Catholic apologists are doing a fine job refuting those who have a “no authority but the Bible” understanding of sola scriptura. But I am encountering people who say, “I admit the Church and the early Fathers have real authority, but not infallible authority, which is something only the Bible has.” This understanding sounds more formidable. If we argue against just the first understanding then we look like we are attacking a straw man. What do you recommend?
Let’s call the first view sola-1 and the second sola-2. I don’t know how others handle this, but whenever I discuss sola scriptura, I try to throw in a qualifying adjective like decisive or binding to cover the “sola-2” view. Thus, I’ll say that sola scriptura is the view that “nothing besides Scripture has binding or decisive authority.” This makes it clear that it is the sola-2 view I’m talking about and avoids the charge of attacking a straw man.
Frankly, though, there is little difference between the arguments that succeed against sola-1 and sola-2. Advocates of sola-2 may sound at first like they have a more formidable view, and they often claim that they have a more “historic” view, but on the level of argument, all that is just packaging.
This becomes clear when one asks what kind of authority the church or the Fathers are supposed to have. It clearly isn’t binding or decisive authority. At most, in the Protestant view the teachings of Protestant churches and the Fathers could suggest beliefs and interpretations to one, but never bind one to believe them. Only the Bible can do that. Some Protestants might even go so far as to say that we owe church leaders, confessions, and Fathers some kind of deferential preferment, but they ultimately cannot tell one what to believe.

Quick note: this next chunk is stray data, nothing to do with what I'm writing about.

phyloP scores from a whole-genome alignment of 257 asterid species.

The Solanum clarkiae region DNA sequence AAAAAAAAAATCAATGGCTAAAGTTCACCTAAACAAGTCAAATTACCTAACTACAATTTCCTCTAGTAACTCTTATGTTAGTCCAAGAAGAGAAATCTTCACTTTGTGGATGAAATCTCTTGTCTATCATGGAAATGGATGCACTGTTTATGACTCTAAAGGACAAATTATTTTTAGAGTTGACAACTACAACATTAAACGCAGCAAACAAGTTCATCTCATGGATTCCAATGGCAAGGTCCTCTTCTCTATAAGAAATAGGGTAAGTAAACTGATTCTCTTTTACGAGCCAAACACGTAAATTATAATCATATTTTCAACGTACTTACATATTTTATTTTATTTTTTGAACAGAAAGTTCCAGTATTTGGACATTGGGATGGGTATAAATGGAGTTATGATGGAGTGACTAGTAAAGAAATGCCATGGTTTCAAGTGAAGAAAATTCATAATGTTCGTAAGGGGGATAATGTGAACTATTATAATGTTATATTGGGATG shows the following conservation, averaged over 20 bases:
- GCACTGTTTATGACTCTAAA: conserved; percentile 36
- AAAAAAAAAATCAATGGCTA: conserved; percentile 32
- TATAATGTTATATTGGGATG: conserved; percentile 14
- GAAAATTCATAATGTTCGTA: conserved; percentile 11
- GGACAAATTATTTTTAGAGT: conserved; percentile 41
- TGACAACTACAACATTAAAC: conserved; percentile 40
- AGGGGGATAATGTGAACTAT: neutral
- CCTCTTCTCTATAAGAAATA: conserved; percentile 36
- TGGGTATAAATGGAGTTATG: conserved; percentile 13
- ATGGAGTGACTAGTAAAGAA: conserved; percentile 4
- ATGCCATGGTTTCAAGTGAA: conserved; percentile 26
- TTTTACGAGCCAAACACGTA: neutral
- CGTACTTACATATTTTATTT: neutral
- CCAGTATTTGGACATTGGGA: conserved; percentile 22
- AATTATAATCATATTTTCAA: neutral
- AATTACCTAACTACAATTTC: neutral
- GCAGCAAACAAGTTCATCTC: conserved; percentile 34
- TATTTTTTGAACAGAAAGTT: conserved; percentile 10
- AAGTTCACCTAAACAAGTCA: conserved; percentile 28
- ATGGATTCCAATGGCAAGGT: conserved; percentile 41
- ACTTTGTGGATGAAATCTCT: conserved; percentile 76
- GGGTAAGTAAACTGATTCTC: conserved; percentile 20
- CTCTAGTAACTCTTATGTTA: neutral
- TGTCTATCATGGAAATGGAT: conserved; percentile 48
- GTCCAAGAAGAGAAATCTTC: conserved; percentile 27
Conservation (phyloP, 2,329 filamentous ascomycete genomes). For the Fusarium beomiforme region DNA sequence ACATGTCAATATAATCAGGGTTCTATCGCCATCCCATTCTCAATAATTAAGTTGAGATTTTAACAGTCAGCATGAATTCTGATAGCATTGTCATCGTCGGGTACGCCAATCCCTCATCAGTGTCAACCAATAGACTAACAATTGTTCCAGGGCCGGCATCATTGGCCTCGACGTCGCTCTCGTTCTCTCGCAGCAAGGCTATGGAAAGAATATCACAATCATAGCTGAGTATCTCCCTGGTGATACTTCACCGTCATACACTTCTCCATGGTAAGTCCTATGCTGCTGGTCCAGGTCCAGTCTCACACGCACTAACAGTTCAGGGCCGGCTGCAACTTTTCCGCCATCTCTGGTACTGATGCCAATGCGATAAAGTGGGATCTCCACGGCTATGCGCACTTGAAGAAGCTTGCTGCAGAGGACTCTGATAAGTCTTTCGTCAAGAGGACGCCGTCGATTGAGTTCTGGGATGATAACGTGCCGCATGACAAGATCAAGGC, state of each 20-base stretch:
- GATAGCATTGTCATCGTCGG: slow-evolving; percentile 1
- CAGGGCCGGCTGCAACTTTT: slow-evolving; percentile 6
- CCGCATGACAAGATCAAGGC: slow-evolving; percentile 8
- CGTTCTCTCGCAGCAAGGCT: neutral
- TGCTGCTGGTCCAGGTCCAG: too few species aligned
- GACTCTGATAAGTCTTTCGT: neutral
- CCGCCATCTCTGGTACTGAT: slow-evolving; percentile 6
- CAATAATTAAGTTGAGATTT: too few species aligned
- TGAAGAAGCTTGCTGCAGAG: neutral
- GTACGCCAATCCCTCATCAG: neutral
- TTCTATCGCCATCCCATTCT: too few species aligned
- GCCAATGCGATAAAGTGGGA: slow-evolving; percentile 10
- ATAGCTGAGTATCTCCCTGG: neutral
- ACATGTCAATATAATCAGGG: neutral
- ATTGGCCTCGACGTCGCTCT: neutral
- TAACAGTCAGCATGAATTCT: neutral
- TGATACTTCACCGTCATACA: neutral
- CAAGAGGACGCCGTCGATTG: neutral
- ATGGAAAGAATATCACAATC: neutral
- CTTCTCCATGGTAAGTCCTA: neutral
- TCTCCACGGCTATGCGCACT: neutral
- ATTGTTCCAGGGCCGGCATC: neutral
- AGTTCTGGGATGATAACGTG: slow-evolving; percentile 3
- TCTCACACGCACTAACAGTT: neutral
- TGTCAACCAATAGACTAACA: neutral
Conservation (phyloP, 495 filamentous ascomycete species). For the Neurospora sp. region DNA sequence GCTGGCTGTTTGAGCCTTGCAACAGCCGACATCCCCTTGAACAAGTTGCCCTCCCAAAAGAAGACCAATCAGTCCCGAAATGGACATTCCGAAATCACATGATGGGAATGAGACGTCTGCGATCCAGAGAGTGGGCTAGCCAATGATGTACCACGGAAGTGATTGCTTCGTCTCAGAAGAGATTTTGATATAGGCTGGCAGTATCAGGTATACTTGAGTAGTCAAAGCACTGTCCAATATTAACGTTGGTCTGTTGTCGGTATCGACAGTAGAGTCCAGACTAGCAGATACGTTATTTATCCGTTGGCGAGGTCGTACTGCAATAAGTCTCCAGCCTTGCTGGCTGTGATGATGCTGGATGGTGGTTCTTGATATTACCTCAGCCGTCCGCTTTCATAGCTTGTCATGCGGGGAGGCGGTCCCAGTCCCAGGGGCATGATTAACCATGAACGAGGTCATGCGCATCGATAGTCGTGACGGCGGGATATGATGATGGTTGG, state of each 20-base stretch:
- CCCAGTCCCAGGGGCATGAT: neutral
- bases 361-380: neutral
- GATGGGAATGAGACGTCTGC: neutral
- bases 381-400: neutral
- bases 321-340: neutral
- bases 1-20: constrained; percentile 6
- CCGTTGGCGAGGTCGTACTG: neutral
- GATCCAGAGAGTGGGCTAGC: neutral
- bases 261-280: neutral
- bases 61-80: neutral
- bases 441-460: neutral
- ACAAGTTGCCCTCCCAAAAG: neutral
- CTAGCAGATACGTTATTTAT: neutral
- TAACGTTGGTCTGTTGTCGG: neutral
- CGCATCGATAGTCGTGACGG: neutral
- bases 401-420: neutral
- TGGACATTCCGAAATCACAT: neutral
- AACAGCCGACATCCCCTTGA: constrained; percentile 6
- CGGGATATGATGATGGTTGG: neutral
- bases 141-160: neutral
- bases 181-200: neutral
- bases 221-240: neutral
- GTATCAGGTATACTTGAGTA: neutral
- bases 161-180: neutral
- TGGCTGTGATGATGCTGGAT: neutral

As long as that is the case, sola-2 is in agreement with sola-1 in placing church leaders, confessions, and Fathers on the same plane as commentaries, Bible dictionaries, and other study tools. They are things that can suggest but not require belief. The writings of Augustine may (or may not) be considered more prestigious as study tools than Unger’s Bible Handbook, but that’s all they are for Protestants: study tools. You are still left to make up your own mind on every point of theology.
As a result, the same arguments that work against sola-1 generally disprove sola-2 as well. Some Protestant apologists may try to dress up their sola scriptura in new clothes so they can boast of being more “historic” and start throwing around charges of straw men. But ultimately it’s the same thing, and the same arguments work against it.